College geography club maps out first responder routes for developing countries

The club held a "humanitarian mapathon" mapped out roads and buildings so first responders could easier help the wounded in case of a disaster

By Tommy Wood
Greeley Tribune

GREELEY, Colo. — In the hours after a 7.8-magnitude earthquake devastated Kathmandu, Nepal, in April 2015, killing nearly 9,000 people, hundreds from around the world began a vital task: mapping out the infrastructure of the damaged areas so first responders could help the wounded or trapped.

The mappers used OpenStreetMap, an open-source mapping system, and satellite images from before the disaster to lay out Kathmandu's streets, squares and numerous historical buildings. Within 24 hours, the mappers accounted for more than 10,000 buildings and 24,000 roads.

The 35 people who gathered Tuesday night at Right Coast Pizza, 811 8th St., for a "humanitarian mapathon" sponsored by the University of Northern Colorado's Geography and GIS Club weren't working through such a crisis. This time they were preparing for one: They mapped out the roads and buildings of the Usme district in Bogotá, Colombia, for the eventuality that a natural disaster will strike there, too.

It may be hard to fathom, given the ubiquity in the U.S. of GPS technology like Google Maps, but "much of the developing world is not mapped," said UNC geography professor Jessica Salo, who started humanitarian mapathons at the school. "In a disaster, you don't know where the people and the buildings were."

The club holds these mapathons once per semester. Previously, it's mapped parts of Jamaica and countries in Africa to help with HIV relief.

Bogotá is due for a disaster: The city is situated on the Ring of Fire, the geological basin of the Pacific Ocean that's home to 75 percent of the world's volcanoes and 90 percent of its earthquakes.

Bogotá's streets are laid out in a sequence of town squares bisected by diagonal roads, inspired by the Spanish towns whence Bogotá's conquistador founders came. When the city of more than 8 million is struck by an earthquake or some other natural disaster, the work done at the mapathon could be the difference between people being found by rescuers or dying trapped under the rubble.

"A lot of the building code in Usme is out of date," said Julia Sobczak, a junior Geographic Information Systems major at UNC and Geography and GIS club member. "They're going to go kaput."

Mapathons have taken place worldwide since the mid-2000s, said Mike Thompson, a geographic information systems professional who participated in this mapathon with the club. In 2004, a British programmer named Steve Coast wanted to create a GPS map of London, but at the time the British government owned all the country's mapping data. So Coast took matters into his own hands, biking around London with a portable GPS unit, to create his own map. That was the start of OpenStreetMap, the open-source technology the participants in the mapathon used.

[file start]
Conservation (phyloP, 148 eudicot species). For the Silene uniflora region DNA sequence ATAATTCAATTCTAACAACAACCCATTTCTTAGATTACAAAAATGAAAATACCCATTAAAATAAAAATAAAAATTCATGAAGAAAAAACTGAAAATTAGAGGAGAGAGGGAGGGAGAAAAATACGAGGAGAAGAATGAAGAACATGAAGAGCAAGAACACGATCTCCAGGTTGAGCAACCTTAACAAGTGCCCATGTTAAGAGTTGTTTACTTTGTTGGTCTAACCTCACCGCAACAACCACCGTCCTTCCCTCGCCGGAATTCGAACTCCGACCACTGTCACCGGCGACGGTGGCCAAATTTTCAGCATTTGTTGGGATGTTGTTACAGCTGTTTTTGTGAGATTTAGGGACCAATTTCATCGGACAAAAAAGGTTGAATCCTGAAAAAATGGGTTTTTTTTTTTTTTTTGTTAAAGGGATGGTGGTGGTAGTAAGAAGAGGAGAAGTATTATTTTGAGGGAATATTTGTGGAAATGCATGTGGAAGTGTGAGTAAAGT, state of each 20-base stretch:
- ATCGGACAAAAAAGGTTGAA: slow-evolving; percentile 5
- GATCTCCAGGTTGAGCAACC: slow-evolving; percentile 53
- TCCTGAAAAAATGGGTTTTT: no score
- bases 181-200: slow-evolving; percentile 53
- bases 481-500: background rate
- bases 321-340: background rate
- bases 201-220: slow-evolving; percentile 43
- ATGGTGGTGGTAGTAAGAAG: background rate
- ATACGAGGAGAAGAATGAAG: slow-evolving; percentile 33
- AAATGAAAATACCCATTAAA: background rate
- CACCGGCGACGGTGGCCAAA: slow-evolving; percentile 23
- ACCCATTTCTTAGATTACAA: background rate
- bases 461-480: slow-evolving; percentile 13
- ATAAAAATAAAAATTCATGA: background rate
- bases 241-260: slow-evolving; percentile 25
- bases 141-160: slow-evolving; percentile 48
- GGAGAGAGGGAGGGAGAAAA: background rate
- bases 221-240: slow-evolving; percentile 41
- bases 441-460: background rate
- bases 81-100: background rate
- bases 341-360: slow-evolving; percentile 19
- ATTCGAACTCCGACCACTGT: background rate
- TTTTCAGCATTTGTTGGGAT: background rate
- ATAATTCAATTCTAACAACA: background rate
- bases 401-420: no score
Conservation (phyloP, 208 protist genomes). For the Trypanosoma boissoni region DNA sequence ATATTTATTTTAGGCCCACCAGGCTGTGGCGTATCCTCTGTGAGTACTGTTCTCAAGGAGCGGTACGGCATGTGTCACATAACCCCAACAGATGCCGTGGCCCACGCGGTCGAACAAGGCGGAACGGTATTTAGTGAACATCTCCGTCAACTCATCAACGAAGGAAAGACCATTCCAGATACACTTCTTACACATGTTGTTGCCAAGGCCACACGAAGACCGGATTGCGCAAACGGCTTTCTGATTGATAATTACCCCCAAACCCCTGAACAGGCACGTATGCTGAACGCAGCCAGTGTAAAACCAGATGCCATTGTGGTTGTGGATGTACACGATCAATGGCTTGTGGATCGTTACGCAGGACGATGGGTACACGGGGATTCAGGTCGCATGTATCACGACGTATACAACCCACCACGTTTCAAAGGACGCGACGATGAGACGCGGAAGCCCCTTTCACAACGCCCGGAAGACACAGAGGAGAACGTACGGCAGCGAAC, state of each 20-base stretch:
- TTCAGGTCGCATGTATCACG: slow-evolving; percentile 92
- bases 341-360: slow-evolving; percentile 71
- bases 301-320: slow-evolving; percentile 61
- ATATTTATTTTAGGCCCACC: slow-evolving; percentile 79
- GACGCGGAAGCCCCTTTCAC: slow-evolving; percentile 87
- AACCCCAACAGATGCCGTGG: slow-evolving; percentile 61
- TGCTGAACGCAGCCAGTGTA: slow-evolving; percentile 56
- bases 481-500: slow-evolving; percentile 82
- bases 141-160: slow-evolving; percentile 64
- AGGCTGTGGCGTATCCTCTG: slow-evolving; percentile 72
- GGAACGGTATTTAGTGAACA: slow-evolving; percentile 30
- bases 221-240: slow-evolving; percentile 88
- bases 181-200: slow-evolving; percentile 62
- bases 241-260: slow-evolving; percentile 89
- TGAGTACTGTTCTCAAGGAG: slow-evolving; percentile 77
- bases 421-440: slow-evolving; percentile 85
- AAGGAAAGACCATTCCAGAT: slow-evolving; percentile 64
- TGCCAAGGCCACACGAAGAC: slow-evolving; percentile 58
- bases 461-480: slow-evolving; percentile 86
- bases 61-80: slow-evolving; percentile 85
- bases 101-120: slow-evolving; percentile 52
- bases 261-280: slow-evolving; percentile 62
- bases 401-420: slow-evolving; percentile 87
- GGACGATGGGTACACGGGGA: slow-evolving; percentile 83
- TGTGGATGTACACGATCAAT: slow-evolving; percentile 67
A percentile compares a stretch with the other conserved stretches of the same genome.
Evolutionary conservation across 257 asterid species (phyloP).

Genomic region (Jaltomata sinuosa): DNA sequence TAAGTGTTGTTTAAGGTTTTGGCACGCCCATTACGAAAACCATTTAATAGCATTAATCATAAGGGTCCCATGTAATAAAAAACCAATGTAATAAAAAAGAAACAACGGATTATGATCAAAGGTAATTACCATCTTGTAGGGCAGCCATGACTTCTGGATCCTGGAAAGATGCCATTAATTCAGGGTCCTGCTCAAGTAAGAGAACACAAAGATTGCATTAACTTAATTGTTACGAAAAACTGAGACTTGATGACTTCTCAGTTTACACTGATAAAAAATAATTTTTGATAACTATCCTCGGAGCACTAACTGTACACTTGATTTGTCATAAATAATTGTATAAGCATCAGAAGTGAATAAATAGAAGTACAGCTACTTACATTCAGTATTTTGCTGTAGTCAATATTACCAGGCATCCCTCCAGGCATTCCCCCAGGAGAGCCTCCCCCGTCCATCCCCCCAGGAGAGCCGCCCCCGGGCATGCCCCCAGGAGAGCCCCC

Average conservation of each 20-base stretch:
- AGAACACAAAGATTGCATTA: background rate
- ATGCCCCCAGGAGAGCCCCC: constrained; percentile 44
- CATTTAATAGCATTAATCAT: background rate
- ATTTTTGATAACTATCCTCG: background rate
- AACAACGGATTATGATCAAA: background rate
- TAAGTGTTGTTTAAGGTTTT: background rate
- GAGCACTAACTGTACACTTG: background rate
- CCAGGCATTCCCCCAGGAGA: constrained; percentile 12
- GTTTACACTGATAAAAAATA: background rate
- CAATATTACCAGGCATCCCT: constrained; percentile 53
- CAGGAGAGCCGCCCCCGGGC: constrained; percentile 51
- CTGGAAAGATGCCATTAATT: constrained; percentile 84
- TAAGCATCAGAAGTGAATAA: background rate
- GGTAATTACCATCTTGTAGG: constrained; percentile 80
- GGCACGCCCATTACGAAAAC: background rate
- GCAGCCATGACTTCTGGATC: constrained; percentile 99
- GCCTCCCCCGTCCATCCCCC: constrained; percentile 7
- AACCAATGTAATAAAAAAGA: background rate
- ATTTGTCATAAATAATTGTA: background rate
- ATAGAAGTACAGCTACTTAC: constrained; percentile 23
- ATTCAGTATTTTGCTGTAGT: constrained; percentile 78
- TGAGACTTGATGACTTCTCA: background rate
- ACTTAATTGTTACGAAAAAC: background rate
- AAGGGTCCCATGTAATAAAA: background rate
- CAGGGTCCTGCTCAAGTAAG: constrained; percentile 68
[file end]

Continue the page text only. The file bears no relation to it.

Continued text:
Thompson said he was "so taken" by Coast's story that he decided to get involved with mapathons. He helped with mapping efforts after the ruinous 2010 Haiti earthquake, the 2014-16 Ebola epidemic in west Africa and the Nepal earthquake.

Not all the participants in Tuesday's mapathon were so experienced, though. The club chose Bogotá precisely because it's at-risk but not the site of an ongoing crisis. That allowed beginners and community members to contribute, even if they needed to learn how. All they needed was a laptop and five to 10 minutes for club members to show them what to do.

Then they got to work, tracing roads and outlining buildings on high-resolution satellite images. The data becomes instantaneously available and is verified by people on-location using portable GPS devices. It's tedious, mind-numbing work, but it introduces the community to what the club does and helps the global community in an obscure but necessary way.

"We wanted to get students to give back," said Salo, the professor who started the mapathons. "We're always trying to use technology for the betterment of society."

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